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Re: ACTION- 541: Jeni to help Dan pull together terminology on Deep Linking

From: Jeni Tennison <jeni@jenitennison.com>
Date: Fri, 8 Apr 2011 08:57:55 +0100
Cc: Noah Mendelsohn <nrm@arcanedomain.com>, "www-tag@w3.org List" <www-tag@w3.org>
Message-Id: <976F528D-218D-4948-A27E-8FED445EEEA9@jenitennison.com>
To: Larry Masinter <masinter@adobe.com>

I'm happy to use a term other than 'cache' (anyone have suggestions?), but I think we need to have an overarching term for 'serving a copy of a representation originally hosted on another server'.

Your descriptions of caches and archives identify several properties that can be used to differentiate between them:

  * purpose: improving network performance vs providing long-term accessibility
  * value: cached material is less valuable over time vs archived material more so
  * access control: follows original access controls vs imposes new access controls

to which we can add, as Chris pointed out:

  * uri: uses original URI vs uses new URI

My feeling is that first, having several dimensions on which we might classify a server as cache or archive means makes the distinction fuzzy and therefore hard to use (what if it falls into one category on one dimension and into another on another dimension?); and second, that it is easier for people to classify a particular server if we focus on behaviour rather than concepts such as "purpose" and "value" which can be harder to pin down.

For example, take a search engine that stores copies of the pages that its crawlers retrieve and then provides users with access to these stored copies at a separate URI. Is this a cache or an archive?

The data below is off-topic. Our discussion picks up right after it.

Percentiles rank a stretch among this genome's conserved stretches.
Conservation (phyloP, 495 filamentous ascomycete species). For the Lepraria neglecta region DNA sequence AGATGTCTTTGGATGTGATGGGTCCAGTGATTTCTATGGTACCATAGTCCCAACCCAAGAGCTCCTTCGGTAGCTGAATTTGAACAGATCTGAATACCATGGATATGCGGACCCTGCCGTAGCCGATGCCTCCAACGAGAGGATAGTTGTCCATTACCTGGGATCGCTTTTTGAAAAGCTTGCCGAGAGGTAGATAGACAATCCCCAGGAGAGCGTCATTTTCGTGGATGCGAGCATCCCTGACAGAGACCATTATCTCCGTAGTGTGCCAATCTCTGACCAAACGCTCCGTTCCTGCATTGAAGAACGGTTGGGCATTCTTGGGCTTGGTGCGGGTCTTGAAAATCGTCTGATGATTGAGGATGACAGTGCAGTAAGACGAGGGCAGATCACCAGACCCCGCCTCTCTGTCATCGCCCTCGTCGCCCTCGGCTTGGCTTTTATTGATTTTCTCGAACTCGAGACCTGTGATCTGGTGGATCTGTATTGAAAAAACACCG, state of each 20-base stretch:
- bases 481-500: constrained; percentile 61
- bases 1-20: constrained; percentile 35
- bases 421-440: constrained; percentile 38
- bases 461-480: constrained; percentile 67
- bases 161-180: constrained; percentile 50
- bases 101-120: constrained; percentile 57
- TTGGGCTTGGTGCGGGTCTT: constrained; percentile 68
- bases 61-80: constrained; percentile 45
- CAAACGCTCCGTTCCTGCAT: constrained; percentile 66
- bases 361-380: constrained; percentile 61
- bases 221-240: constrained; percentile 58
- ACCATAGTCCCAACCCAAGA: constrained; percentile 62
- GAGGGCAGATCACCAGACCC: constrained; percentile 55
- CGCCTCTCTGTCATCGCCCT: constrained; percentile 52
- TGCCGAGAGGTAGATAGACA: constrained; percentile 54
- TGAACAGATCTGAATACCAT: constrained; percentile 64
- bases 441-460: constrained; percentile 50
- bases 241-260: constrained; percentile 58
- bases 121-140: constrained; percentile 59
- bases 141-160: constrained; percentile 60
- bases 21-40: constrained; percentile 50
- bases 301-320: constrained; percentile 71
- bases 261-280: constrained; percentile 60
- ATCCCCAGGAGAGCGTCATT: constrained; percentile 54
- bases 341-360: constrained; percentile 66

You could view the purpose of the copy as being a means of improving network performance (in its general sense) because it enables users to continue to access information even when the origin server is inaccessible. Certainly, a search engine will only keep one copy of the page and will endeavour to keep that copy up to date, and the more out of date the page, the less valuable it is for the search engine's primary task of providing people with up-to-date relevant information.

On the other hand, the search engine will probably keep its copy around for a little while even if the original page disappears (and provides benefit to its users by doing so). It won't obey any of the Cache-control headers that were present when the page was retrieved when someone accesses the search engine's copy (at its separate URI): it is explicitly providing access to a copy just as an archive does.

Another example is the UK Government Web Continuity project, which you would generally classify as an archive (it provides copies at separate URIs, keeps them indefinitely) but has an additional purpose of providing continuing access to material which is removed from department websites -- this being particularly important after a change of administration. When used for *that* purpose, the value of the pages in the archive diminishes over time, as the pages become older and out of date.

So let's see if we can find a different term than 'cache' for the general concept, explore these different features, and try to pin down the definitions of 'cache' and 'archive' more tightly. Perhaps there are existing definitions we can reuse?


Jeni Tennison
Received on Friday, 8 April 2011 07:58:21 UTC

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